One of the more interesting Corvettes we saw down at the Barrett-Jackson Palm Beach auction was this unrestored 1954 Corvette roadster with the rare aftermarket bubble top. The Corvette was part of the Hartley Collection and it sold on Saturday afternoon for $88,000 which includes the 10% buyers commission.
Only 300 Corvettes were built in their first year of production in 1953.
That’s why it’s always exciting to see any example of this ground-breaking Chevrolet sports car go on the block.
Number 220 has just been restored by 1953 Corvette restoration expert Brett Henderson of Pendleton, Ind., and it’s now being offered for sale at Worldwide Auctioneer’s Houston Classic auction which takes place on Saturday, April 25th.
Rare, low-mileage Corvettes always catch the eyes of fiberglass fans everywhere, especially twin turbo B2Ks from the stable of Callaway Cars Inc. Right now, as we speak, eBay has for sale a Callaway B2K convertible with an astonishing 3,720 miles on the odometer. We’re now more than halfway through the 10-day auction with a starting bid of $40,000 and there have been zero additional bids. This may be your chance to throw your hat into the Callaway ring with a bid or two.
It’s that time of year again when the Barrett-Jackson auction company packs up and heads to the East Coast for three days of classics and collector cars in Palm Beach, Florida. The 13th Annual South Florida auction kicks off on Friday, April 17th and concludes on Sunday, April 19th and the Corvettes consigned to the sale are an eclectic mix of 48 classic Corvettes and restomods with some late model Corvette power sprinkled in for good measure.
Back in 2007 when this blog was still in its infancy, we attended one of our first live auctions as an official Corvette Blogger to cover some of the really cool Corvettes offered for sale. Hosted by RM Auctions, the December 2007 sale of the Al Wiseman Collection contained several prominent Corvettes including Zora Arkus-Duntov’s Harvest Gold 1955 Corvette Roadster.
But the real star of the auction, other than Val Kilmer’s Batmobile from Batman Forever, was a unique 1965 cut-away Corvette display created by General Motors to show off the inner-workings of the Corvette Sting Ray at its annual auto shows.
A few weeks ago, we told you about a 1965 Big Tank Corvette Coupe that went on the auction block at Hollywood Wheels Amelia Island Select auction in Florida in mid-March.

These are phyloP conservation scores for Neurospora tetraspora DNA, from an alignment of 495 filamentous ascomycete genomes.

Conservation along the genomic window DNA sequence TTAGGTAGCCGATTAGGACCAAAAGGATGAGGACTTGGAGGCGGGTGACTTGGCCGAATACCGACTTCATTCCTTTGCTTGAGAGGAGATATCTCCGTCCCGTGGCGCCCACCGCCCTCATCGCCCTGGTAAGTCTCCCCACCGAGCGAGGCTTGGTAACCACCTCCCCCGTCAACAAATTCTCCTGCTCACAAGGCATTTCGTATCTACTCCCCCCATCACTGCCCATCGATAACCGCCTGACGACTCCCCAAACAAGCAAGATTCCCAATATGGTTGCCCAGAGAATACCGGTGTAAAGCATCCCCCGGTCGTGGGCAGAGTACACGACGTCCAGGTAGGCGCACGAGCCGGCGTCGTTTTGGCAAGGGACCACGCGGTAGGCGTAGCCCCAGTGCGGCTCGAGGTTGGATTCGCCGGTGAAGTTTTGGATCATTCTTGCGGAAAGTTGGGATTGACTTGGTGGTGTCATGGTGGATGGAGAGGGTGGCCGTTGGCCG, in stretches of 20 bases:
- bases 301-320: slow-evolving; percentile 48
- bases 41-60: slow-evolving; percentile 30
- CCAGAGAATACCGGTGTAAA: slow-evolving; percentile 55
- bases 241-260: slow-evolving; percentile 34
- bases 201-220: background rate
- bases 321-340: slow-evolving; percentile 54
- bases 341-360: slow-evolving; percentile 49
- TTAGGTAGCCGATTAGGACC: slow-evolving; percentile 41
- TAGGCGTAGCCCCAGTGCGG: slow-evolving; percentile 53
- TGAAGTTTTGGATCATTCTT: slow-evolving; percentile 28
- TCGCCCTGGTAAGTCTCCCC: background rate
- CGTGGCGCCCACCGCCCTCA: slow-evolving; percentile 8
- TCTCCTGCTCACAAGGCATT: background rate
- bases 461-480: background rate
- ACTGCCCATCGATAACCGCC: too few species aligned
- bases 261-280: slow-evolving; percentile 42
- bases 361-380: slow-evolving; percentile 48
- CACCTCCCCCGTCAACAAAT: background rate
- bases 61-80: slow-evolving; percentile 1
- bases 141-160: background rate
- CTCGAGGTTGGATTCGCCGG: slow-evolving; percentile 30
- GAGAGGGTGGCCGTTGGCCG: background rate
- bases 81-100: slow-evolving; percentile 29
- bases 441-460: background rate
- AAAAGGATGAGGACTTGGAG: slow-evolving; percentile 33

Now another Big Tank Coupe, this time a 1964 model, will be auctioned off at the Mecum Auction in Houston, Texas set for April 9-11.
One of just 41 Big Tank Corvette Coupes produced in 1965 will be on the block at the Hollywood Wheels Amelia Island Select auction in Florida March 12-15.
This silver over black coupe comes with a rich though dated pedigree, too, including Bloomington Gold Special Collection in 1989 and 1995, Bloomington Certified in 1987, National NCRS Top Flight award in 1993,and Chevy Vettefest Triple Crown award in 2004.
Some lucky person will soon have an opportunity to become the new owner of a verified 1969 Corvette L88 convertible.
But it won’t come cheap. A similar Le Mans Blue example that could trace its lineage all the way back to the original Georgia owner recently sold for a whopping $825,000.
This L88, ruled the real deal by experts David Burroughs and Tim Thorpe, will be on the block at the Hollywood Wheels Amelia Island Select auction set in Florida for March 12-15.
1953 Corvettes are very rare beasts and it isn’t very often that one is offered at auction without a significant reserve being asked. Mecum will offer Corvette fans that opportunity at their Rogers Classic Car Museum auction on Saturday, February 28, 2015 when a 1953 Corvette roadster will cross the block with no reserve—that’s right, the car is guaranteed to go home with the highest bidder on the floor.
Looking for a split-window coupe that’s been restored but not to such a degree that you’re scared to drive it?
The seller is offering the car at no reserve, and 23 bids had already run the price up to $63,000 as of Monday morning on Feb. 23.